You know you want to know what it is!

The Grand Girandole Mirror - you know you want to know what this is!

Good morning, my lovely people of Butler County! As you have learned, my passions arise at the most interesting times, and I then feel the need to let you in on a new relationship I have with history and design. Recently, I was admiring a Federal-style convex mirror, once belonging to my mother-in-law, which has become one of my favorite possessions. These lovely mirrors were abundant in 1960s home decor and were also known as girandole (jir-uhn-dohl) or bull’s-eye mirrors, especially in our lovely “God Bless America” homes. During this period, home furnishings mostly fell into two very different styles: 1) sleek, midcentury modern, often Scandinavian, and 2) wholesome interiors of the hard-rock-maple or cherry, early-American variety—our parents’ Ethan Allen interiors, which I will address today with some historical tidbits.
The history
The Federal period ran from 1780–1820 or thereabouts. During my research, I found some conflicting dates, some with the Federal period beginning earlier or lasting longer. But, clearly, it was after America became America. We were a young country, and much of the new construction taking place at the time was a blend of Neoclassical architecture, heavily influenced by the Greeks and Romans. This style was in abundance in Europe and Great Britain, so it stands to reason that it would arrive here in America.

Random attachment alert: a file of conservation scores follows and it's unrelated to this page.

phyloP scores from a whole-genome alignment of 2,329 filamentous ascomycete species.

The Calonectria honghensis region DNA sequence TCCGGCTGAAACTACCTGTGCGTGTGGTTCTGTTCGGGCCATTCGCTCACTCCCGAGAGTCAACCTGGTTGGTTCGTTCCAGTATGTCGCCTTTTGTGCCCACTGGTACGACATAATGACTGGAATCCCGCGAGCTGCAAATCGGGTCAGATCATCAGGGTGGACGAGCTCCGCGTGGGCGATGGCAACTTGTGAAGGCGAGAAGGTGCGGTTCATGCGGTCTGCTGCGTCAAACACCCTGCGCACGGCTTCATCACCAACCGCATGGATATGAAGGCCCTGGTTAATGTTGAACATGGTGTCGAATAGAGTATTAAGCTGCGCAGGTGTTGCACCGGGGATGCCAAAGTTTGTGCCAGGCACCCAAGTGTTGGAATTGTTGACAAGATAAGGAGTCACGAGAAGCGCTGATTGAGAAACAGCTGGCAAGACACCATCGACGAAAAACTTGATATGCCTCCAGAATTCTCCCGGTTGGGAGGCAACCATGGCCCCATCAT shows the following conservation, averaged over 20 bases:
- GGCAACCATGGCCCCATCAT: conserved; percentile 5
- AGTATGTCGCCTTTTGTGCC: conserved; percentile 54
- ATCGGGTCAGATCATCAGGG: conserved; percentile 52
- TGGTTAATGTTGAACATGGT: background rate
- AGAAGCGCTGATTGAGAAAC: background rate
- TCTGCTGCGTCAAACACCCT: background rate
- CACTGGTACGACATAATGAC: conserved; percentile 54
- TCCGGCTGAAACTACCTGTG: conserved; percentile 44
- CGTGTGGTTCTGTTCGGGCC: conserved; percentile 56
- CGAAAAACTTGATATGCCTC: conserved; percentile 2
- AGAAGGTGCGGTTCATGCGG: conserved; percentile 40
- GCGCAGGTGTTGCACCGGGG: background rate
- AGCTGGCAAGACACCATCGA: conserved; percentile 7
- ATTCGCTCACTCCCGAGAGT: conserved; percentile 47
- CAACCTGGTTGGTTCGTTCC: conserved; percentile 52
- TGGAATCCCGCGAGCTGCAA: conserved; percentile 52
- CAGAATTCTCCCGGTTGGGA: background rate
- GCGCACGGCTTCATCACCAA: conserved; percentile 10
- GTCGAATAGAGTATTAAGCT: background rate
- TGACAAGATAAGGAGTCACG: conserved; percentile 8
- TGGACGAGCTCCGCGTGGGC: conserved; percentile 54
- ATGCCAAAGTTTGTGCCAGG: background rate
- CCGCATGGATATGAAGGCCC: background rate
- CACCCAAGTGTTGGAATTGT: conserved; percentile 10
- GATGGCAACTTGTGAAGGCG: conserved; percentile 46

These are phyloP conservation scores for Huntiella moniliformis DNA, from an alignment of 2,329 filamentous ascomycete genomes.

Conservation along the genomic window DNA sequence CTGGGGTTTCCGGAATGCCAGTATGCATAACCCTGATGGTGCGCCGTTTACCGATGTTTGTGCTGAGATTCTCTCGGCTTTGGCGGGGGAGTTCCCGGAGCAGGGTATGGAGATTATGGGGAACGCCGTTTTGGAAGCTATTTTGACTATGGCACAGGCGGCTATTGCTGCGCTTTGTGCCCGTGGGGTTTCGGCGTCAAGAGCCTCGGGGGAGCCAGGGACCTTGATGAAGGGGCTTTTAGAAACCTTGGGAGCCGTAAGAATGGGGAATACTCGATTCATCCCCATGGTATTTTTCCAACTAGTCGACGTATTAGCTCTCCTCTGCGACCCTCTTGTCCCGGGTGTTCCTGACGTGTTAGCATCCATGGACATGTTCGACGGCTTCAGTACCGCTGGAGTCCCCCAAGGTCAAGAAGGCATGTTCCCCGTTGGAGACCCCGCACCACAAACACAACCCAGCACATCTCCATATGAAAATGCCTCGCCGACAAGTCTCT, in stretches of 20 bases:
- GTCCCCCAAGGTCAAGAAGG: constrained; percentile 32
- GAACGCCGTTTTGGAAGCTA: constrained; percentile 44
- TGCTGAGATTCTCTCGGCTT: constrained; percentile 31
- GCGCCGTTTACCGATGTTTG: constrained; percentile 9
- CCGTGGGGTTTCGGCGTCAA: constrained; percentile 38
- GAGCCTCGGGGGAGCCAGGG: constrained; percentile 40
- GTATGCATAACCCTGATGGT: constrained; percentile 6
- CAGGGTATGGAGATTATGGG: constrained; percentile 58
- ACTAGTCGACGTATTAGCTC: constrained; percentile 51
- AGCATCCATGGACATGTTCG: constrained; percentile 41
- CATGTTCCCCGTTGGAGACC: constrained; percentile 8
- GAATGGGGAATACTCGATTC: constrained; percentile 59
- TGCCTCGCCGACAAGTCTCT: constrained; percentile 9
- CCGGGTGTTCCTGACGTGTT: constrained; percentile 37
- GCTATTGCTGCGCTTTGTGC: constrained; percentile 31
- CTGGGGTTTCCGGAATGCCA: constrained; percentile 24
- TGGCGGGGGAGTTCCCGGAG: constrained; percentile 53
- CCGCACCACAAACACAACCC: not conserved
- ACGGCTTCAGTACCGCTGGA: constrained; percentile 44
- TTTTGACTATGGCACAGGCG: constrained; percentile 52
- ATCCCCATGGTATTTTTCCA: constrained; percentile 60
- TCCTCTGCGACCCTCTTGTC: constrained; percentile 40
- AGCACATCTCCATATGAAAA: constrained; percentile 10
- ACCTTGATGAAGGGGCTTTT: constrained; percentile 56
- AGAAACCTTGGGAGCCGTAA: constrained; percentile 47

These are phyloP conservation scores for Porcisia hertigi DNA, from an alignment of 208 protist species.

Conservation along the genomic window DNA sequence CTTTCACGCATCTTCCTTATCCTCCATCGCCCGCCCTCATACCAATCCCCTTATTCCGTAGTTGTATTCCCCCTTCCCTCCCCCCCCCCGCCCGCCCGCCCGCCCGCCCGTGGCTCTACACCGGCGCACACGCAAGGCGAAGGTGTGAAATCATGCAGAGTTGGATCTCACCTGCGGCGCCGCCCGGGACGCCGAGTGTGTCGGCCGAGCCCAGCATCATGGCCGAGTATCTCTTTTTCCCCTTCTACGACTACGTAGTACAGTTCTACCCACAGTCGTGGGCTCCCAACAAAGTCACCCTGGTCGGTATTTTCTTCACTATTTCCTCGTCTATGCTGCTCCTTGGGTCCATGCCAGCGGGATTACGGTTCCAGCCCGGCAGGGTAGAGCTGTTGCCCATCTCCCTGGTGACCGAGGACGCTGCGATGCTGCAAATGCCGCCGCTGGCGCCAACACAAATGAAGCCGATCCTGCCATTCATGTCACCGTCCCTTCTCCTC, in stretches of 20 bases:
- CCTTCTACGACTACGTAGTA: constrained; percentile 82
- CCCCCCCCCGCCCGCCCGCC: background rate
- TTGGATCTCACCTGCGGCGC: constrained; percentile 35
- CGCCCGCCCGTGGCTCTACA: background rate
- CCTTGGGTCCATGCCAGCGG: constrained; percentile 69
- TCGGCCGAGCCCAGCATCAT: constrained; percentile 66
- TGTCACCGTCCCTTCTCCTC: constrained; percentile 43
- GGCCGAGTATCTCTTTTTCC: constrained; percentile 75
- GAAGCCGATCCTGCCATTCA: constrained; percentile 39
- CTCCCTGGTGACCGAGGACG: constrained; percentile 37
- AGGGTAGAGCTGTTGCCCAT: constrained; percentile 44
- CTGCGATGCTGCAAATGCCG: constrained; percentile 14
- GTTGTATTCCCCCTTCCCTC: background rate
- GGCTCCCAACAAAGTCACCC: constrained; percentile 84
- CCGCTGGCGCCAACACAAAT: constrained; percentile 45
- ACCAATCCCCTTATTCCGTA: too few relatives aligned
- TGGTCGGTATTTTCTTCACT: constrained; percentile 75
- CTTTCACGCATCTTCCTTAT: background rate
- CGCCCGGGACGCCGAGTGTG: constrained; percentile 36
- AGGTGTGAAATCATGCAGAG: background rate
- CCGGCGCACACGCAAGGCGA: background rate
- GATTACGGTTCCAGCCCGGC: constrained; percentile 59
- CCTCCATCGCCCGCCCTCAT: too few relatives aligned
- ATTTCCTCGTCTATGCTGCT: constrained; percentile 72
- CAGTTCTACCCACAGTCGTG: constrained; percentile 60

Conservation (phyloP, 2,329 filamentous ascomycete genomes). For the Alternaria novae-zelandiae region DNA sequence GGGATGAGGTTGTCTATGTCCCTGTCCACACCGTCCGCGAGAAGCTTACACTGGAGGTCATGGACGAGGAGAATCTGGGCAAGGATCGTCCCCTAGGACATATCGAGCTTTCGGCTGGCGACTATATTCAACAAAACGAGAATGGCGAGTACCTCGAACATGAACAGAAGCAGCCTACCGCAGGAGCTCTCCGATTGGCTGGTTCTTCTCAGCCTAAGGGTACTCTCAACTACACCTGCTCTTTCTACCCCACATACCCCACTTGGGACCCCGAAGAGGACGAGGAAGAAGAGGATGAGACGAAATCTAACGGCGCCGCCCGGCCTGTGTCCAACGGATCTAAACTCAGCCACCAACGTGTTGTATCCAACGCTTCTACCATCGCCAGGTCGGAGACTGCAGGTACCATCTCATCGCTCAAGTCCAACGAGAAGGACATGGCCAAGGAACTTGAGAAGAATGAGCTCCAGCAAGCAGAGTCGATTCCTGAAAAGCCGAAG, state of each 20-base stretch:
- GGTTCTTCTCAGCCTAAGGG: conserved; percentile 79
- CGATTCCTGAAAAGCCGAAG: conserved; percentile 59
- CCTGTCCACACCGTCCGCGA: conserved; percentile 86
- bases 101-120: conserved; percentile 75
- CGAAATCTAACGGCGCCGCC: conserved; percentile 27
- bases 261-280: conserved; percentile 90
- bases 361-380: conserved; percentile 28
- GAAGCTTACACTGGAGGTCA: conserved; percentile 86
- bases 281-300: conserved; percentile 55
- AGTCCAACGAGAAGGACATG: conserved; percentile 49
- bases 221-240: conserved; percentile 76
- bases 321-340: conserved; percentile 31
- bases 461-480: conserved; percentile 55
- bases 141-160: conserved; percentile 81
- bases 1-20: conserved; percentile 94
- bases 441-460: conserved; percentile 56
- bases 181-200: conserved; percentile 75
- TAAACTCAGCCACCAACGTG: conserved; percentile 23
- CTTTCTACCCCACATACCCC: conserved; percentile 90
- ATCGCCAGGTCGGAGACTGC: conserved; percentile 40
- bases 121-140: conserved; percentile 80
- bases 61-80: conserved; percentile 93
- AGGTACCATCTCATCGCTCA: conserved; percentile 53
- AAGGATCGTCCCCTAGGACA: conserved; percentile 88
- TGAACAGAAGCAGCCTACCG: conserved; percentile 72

The Federal Style is linear and has less adornment than earlier styles, especially in the early part of the period. Pieces were lighter in both handling and in appearance, making moving them around easier for the homeowner. Hepplewhite and Sheraton were two of the most recognized chaps doing this type of furniture design. Hepplewhite’s chairs were square with less carving than previous styles, and the chair backs often had a shield or oval shape. Sheraton’s had even cleaner, straighter lines and also were not as heavy-handed with the carving. This will end the furniture history lesson; I just wanted to mention a couple of the designers who were legendary in this style.
I found it interesting that the very first mirror dates back to around 1685 A.D. And the Federal Girandole mirror made its way into our homes less than 100 years later. These convex mirrors, like so many items throughout history, first appeared in the homes of America's privileged and prosperous. Doesn’t it always seem as though the wealthy get the goodies first!
The reasoning for the convex or bowl shape to the mirror was really quite clever. The protrusion of the mirror’s center made for better illumination back when interior lighting was primarily done with candles. Pretty smart! Many times, the convex mirror had branches that held candles, and a pair could give off enough light to fill an entire room. It was common for a pair of mirrors to bank the fireplace.
Generally, these mirrors were crafted from hardwood and embellished with gold leaf or bronze gilt. Most were imported, making it difficult to establish the manufacturing company or who the designer might have been, unless you deal with an expert in mirrors.
The lovely mirror I now own, from Wilma, is a classic gold-leaf piece, featuring an eagle with outstretched wings and laurel leaves at the top and bottom. Thirteen bullets (actually round balls on the flat surface of the mirror frame) surround the mirror, representing the 13 colonies!
Where to buy
Finding these mirrors has become rather easy, and the prices haven’t yet staggered out of site. On eBay, for instance, I found them starting as low as $19 and moving toward the $500 mark.